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Zoé Briesinger

Feb. 10, 2023


climate standards

The differences between GHG Protocol & Bilan Carbone


Calculation and monitoring of carbon emissions are becoming increasingly widespread within companies. As investors, customers and institutions are attracted to environmental issues, companies seek more transparency and rigor in carrying out their carbon footprint.There are several methods for realizing a rigorous carbon balance to standardize the calculation of carbon footprints. This present document will compare the GHG Protocol and the ADEME’s methodology referred to as The Bilan Carbone. Also, you will understand how Tapio’s methodology helps you to better understand your carbon emissions. 


Let's start with a little bit of context 


The Bilan Carbone®  method was created in 2004 by ADEME (the French Environment and Energy Management Agency) to quantify organizations’ GHG emissions, based on the recommendations of the IPCC. It takes into account all the greenhouse gases mentioned in the IPCC reports and accounts for all the physical flows related to the activity of the company or organization. 


The GHG protocol  was drafted in 1998 in order to establish an international standard to conduct a carbon assessment on the value chain of activity. It aims to simplify and reduce the costs of carbon reporting. This is the most widely used method internationally and will enable a better comparison of the carbon footprint between national and international entities. 


Both methods are also available to be used at the territory scale. We can notice that other accounting methods exist for carbon reports such as ISO 14064.


Focus on the differences between these methods


The main differences between the two methods rely on their approach and their accuracy in certain activities. Both methods take into account all emissions from direct and indirect sources (Scope 1,2 & 3) .

You can find some differences between them in the table below. 


GHG Protocol

Bilan Carbone

Results presentation

By Scopes

By emission categories

Organisation presentation

Period limits & organizational perimeter

Organization description, period limits, flow mapping, organizational perimeter

Indirects emissions

Energy indirect emissions accounting is mandatory, other indirect emissions accounting is optional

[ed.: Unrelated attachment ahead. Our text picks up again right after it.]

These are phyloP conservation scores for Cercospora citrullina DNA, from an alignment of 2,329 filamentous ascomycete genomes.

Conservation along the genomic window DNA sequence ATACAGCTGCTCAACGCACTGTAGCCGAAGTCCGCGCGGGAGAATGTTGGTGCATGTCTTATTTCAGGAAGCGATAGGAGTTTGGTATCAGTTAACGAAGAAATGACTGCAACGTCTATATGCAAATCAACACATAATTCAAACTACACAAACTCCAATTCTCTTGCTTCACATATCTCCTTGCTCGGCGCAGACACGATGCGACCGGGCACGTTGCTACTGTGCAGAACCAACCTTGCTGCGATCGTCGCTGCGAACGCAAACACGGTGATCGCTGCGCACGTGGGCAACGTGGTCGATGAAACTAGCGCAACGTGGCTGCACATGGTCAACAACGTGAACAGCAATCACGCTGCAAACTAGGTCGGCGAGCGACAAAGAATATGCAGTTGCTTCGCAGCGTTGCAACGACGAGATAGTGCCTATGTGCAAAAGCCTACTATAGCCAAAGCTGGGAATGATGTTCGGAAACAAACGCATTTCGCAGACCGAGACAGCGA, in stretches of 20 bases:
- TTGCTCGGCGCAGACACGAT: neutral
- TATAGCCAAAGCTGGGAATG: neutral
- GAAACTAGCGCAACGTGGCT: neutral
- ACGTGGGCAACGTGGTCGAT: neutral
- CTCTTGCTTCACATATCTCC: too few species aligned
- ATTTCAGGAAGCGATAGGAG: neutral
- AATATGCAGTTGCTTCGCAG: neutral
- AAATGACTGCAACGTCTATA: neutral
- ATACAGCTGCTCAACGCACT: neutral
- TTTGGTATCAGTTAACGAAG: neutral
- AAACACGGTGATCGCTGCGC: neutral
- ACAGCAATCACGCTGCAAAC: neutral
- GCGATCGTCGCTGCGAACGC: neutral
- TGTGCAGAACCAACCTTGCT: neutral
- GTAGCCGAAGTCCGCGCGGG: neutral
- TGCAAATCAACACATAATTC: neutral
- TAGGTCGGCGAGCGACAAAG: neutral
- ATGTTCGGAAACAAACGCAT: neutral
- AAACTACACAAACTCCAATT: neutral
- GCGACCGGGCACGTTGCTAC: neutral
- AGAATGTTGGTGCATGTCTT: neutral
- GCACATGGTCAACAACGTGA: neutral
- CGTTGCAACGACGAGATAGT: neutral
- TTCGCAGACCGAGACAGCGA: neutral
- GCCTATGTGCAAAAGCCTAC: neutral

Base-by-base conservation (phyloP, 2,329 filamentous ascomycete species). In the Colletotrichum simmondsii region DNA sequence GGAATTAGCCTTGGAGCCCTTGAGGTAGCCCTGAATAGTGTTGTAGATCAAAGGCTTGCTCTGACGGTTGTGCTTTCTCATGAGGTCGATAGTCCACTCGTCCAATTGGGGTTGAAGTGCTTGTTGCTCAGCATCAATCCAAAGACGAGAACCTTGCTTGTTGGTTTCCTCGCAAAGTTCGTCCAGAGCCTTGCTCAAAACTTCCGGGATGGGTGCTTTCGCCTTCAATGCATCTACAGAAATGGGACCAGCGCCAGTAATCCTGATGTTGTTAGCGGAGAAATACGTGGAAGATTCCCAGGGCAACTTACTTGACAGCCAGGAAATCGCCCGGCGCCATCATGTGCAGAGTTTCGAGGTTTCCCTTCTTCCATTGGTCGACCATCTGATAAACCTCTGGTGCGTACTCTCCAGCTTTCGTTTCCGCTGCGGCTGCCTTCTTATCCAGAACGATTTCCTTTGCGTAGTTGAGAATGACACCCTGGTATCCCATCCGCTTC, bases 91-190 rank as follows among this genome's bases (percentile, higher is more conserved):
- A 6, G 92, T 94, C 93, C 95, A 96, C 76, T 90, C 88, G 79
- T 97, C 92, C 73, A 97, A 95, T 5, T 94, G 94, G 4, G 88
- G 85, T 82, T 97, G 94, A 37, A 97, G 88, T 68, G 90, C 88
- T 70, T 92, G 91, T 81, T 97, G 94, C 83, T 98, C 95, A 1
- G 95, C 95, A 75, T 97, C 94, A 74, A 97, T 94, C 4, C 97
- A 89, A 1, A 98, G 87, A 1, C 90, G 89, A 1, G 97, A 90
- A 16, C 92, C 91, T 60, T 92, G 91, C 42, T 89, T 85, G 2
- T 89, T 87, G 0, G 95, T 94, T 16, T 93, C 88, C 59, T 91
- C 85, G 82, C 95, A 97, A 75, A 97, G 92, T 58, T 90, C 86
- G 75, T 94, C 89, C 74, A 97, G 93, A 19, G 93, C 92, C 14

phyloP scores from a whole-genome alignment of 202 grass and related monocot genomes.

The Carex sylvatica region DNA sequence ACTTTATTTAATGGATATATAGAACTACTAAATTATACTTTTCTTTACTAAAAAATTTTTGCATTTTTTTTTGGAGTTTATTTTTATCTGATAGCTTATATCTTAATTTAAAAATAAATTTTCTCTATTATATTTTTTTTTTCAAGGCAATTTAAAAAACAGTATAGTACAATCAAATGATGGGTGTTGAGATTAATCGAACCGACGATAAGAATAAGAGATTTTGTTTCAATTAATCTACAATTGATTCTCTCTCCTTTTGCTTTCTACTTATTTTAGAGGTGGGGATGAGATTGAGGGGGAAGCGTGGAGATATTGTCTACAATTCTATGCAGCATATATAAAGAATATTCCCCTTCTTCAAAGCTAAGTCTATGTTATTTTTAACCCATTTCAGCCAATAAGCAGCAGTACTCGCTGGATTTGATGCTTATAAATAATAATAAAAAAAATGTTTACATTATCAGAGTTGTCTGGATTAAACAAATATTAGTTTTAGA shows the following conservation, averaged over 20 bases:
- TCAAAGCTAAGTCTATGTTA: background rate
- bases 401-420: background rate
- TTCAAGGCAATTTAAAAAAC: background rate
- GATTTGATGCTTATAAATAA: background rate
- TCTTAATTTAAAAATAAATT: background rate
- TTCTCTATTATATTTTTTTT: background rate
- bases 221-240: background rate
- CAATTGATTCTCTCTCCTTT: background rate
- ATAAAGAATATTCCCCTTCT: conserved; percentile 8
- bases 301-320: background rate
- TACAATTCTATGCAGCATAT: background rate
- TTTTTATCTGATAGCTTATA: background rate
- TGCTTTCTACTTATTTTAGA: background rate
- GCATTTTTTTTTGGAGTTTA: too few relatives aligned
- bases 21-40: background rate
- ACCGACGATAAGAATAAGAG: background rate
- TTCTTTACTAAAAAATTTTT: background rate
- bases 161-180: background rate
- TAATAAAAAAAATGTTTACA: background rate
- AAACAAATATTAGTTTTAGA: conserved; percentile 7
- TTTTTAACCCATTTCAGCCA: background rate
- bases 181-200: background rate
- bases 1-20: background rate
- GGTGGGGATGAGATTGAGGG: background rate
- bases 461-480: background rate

All indirect emissions have to be taken into account


Exclusion of sources, sites or activities allowed with justification

No exclusion

Capital goods

Accounts for every purchase of the year

Inventory of every asset & amortization over the time life of the product

Investments & Franchises

Taken into account in scope 3

Not taken into account

End of life

Distinction if the product is rented

No distinction for rented or bought products

Transition risks & opportunities identification

Not available


Action plan



Here is an explanation of the differences between the methods:

  • In capital goods, all emissions linked to an immobilized asset have to be taken into account the year of its purchase in the GHG protocol. In the Bilan Carbon method, it is amortized over its lifetime.
  • The Bilan Carbone recommends that you should not exclude any activity of the company from the scope of the study. In the GHG Protocol methodology, you are allowed to exclude some of them: emissions that represent a small source in the carbon report and for which there is no leverage for reduction for example. Each exclusion has to be fully justified.
  • GHG Protocol provides more accurate calculation guidelines about scope 3 emissions: some emissions are taken into account in this methodology but not in the ADEME’s one.

What are the Tapio's drivers advantages ?


At Tapio, all our carbon experts are trained in the GHG protocol. We have based  our methodology  on this protocol but have considered some points that need to be improved.

The two methods mentioned offer an overall view of a company's carbon emissions, organized by Scope. At Tapio, we wanted to  simplify the understanding and visualization of a carbon report for all users; we thus created our “emissions drivers” that regroup emissions sources by “sections”. Sections are made by common attributes and the same levers of reduction for the related emissions sources, which are themselves customizable by the client.


In our platform, you can visualize your results by scopes or by drivers. Scopes are useful to compare your results with other organizations and to understand if you have direct control on your emissions or not. When visualized by drivers, emissions are easier to understand and therefore, implement a reduction plan of action.

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